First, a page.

This means monitoring your employees’ productivity levels is an important part of running a business. Luckily, if you do start to witness low employee productivity, there are a number of things you can do to improve it. The trick is to find ways to boost productivity without causing employees to become stressed, overworked or unhappy in their roles. With this in mind, below we look at four productivity boosting measures small business owners may want to implement when struggling with low productivity.

How to improve employee performance and productivity

Provide the correct tools and equipment

One of the most common causes of low productivity is incorrect or inadequate tools and equipment. After all, if you’re not equipping your employees with the best tools for the job, productivity is going to be impacted. With this in mind, if you are noticing productivity issues with your team, it might be work carrying out a tools and equipment assessment. This is particularly important when it comes to trades-based businesses. All equipment needs to be well-maintained, easy-to-use and as hassle-free and safe as possible. When this is the case, employees can spend more time getting the job done and less time dealing with issues caused by inadequate tools.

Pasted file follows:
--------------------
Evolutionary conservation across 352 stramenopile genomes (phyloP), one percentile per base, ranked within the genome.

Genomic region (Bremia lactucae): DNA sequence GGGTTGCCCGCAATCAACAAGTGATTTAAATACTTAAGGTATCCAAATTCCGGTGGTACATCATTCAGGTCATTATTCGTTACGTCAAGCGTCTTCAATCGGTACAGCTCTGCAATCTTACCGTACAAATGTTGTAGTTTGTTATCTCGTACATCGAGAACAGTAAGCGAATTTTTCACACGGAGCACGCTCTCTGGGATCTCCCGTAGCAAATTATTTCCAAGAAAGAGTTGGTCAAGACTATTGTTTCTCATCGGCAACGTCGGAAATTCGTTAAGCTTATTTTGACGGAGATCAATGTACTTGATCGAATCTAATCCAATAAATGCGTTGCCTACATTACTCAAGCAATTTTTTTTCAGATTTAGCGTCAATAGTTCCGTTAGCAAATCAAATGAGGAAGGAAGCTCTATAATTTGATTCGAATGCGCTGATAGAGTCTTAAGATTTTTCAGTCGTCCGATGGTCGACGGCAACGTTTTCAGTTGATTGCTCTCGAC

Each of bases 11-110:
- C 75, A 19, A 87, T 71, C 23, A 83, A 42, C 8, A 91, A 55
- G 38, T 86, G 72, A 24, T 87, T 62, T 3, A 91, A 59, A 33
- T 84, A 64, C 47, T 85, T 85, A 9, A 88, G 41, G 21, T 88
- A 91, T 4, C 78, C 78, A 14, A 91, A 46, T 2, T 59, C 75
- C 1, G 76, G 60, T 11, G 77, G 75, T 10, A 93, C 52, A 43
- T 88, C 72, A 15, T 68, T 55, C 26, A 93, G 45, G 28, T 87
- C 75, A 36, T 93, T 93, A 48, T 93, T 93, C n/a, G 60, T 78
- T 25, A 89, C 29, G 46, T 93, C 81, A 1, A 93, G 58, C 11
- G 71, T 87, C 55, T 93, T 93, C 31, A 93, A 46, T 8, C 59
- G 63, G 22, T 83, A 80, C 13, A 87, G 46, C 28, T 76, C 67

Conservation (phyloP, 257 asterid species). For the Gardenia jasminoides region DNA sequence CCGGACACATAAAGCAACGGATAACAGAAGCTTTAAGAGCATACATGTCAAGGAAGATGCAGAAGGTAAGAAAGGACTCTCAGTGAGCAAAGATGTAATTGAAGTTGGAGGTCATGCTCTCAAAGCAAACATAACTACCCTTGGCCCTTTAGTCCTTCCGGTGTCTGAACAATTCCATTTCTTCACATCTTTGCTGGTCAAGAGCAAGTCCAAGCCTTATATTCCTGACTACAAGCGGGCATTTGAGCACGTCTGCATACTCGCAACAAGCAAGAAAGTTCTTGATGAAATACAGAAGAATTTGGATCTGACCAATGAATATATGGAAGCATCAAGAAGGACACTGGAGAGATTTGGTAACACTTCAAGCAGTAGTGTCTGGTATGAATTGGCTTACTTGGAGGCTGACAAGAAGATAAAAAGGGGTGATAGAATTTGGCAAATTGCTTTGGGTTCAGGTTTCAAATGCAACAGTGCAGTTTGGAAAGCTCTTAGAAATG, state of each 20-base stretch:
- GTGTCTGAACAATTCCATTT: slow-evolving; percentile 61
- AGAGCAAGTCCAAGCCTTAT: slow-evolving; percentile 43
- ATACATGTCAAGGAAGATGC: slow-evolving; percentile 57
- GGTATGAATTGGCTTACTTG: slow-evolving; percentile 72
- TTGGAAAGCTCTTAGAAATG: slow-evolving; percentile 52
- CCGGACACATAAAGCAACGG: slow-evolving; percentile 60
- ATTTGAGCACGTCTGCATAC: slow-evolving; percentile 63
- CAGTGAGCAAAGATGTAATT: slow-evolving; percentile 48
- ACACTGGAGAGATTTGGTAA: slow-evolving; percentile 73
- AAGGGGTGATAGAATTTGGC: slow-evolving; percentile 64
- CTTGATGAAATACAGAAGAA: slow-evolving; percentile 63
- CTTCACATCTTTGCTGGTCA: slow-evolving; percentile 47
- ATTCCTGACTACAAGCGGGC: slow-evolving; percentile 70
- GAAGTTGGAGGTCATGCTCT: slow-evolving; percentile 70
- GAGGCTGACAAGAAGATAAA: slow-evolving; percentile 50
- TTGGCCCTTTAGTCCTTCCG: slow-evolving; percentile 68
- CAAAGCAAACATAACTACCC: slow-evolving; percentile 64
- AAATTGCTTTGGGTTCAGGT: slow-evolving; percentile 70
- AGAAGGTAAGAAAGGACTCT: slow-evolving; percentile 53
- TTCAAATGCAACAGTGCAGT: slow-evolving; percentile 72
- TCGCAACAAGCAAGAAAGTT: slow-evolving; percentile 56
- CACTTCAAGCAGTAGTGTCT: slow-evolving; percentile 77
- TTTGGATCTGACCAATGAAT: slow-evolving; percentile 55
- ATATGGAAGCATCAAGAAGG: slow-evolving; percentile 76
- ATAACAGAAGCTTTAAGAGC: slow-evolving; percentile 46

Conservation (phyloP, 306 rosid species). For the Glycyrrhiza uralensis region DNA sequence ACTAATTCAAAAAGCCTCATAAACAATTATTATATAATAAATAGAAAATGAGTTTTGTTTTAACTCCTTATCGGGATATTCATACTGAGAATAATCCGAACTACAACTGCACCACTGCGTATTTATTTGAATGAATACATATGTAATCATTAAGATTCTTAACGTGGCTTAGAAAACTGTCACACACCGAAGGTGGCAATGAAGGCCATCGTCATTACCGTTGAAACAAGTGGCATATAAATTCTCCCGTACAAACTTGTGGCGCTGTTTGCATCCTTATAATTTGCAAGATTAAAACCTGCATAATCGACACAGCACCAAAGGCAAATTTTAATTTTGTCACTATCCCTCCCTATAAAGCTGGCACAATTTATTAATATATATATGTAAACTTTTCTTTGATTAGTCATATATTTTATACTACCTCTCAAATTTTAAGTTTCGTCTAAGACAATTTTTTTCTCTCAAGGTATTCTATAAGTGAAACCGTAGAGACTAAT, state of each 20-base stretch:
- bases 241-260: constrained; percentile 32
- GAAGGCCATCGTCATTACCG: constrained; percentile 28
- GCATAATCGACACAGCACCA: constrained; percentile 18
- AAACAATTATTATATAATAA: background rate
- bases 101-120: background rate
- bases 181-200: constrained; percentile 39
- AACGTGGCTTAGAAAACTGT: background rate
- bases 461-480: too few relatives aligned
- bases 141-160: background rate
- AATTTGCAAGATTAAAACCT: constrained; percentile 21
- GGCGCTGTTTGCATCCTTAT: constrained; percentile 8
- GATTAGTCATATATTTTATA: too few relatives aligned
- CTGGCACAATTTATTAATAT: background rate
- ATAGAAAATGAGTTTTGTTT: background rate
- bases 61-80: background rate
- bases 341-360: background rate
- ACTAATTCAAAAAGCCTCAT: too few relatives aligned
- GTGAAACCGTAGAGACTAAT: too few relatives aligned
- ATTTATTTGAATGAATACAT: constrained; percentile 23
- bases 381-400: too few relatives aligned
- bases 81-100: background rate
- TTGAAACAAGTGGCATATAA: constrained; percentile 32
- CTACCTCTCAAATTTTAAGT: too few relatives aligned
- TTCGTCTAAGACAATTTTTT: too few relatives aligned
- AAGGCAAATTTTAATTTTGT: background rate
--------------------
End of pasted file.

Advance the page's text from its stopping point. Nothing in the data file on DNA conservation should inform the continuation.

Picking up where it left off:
Remember - tools and equipment are evolving all the time. This means the equipment you used when learning your trade may no longer be the most productive options today. With this in mind, you should inventory your business’ arsenal of tools and compare that with industry norms of today. You should also talk to your own staff, as well as other crews working in the same industry, to see what equipment they believe makes them more productive. These opinions are invaluable, as these are the individuals that are using the equipment each day.